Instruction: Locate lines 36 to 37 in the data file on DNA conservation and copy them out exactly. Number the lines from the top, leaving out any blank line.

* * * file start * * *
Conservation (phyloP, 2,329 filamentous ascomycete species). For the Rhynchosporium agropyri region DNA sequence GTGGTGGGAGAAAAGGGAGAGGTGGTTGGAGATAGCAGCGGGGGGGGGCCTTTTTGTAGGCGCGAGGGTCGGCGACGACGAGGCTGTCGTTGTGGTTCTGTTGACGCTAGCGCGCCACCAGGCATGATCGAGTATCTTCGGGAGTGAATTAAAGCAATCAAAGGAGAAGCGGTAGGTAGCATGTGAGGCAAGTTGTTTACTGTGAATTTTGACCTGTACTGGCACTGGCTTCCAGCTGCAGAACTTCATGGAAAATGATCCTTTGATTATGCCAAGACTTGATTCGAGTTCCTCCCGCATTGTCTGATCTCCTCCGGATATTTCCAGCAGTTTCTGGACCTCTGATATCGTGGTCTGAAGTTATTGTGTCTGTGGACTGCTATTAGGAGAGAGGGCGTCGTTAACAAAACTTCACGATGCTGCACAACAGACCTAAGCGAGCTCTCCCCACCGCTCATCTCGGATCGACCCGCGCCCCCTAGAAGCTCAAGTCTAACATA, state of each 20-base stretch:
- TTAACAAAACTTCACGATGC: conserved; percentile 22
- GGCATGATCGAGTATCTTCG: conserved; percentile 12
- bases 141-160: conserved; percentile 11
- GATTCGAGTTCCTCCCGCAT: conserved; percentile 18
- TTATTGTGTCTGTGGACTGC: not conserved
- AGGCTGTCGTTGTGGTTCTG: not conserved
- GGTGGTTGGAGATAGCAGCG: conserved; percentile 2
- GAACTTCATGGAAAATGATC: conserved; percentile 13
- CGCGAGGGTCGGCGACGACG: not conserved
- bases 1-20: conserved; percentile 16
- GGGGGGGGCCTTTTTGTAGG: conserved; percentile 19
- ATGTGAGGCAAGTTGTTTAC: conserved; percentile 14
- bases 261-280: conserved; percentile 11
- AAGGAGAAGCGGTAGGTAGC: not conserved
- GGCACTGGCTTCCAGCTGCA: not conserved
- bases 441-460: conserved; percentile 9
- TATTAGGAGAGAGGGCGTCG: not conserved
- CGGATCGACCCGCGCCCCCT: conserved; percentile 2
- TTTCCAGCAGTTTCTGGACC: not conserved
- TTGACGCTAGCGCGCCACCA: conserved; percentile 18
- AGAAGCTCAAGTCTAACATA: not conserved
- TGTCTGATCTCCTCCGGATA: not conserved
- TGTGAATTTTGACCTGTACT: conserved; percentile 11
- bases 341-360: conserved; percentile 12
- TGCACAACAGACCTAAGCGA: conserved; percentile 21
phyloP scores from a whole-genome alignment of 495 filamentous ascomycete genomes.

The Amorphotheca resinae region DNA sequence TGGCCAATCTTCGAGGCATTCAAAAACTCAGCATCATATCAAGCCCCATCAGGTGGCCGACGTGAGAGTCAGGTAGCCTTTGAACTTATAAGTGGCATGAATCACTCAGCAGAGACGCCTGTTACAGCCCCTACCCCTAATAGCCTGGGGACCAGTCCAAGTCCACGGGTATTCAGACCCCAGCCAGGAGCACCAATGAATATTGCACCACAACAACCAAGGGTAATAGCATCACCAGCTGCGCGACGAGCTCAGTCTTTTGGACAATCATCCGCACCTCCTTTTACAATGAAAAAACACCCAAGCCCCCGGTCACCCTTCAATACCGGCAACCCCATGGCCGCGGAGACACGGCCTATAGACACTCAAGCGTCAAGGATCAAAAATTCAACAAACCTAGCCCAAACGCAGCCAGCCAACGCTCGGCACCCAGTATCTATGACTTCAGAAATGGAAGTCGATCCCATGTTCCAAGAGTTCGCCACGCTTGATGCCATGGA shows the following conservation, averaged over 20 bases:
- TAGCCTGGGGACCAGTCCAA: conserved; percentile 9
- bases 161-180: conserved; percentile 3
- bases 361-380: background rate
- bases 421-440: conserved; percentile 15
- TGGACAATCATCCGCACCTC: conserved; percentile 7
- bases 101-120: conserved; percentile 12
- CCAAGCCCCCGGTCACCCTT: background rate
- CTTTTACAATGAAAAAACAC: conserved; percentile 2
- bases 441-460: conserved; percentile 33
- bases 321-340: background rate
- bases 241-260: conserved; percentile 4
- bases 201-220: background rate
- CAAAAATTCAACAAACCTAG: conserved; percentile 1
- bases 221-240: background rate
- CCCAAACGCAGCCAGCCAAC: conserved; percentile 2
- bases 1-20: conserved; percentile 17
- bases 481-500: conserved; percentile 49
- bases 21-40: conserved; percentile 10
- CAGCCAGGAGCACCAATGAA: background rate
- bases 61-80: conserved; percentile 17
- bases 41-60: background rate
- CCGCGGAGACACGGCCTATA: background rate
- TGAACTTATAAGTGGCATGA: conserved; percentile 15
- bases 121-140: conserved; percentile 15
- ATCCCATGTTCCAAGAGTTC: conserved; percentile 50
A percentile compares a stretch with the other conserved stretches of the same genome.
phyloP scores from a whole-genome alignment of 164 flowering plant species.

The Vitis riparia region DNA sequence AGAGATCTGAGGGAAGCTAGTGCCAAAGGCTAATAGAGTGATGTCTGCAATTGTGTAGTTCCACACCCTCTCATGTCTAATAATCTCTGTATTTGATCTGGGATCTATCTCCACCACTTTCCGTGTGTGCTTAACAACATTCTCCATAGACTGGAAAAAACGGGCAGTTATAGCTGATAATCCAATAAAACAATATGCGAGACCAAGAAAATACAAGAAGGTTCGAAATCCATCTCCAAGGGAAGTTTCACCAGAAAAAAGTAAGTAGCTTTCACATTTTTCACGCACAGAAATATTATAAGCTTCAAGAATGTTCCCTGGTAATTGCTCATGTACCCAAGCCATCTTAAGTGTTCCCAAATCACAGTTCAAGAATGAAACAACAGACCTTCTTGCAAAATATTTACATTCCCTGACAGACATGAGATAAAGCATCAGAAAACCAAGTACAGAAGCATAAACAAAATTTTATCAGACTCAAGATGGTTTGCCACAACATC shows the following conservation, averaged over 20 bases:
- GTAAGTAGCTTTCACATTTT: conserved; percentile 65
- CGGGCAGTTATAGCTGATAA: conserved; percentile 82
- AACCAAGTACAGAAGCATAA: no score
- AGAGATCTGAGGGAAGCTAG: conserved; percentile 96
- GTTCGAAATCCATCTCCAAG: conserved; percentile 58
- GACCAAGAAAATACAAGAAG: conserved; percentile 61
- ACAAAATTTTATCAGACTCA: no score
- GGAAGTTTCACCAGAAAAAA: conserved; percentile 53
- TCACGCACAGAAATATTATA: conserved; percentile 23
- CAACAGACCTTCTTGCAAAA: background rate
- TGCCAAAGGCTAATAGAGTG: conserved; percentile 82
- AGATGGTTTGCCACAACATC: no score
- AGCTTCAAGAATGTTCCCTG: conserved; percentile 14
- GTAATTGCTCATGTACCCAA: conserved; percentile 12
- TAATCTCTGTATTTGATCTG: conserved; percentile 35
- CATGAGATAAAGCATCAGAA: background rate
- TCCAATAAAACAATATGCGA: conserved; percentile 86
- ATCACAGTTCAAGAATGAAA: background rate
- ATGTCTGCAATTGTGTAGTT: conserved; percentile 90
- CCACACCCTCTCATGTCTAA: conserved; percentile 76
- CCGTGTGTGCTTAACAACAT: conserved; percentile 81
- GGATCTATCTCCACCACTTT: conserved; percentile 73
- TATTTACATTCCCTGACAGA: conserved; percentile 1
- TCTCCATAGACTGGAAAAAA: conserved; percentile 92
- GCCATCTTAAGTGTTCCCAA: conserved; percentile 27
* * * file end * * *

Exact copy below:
- CTTTTACAATGAAAAAACAC: conserved; percentile 2
- bases 441-460: conserved; percentile 33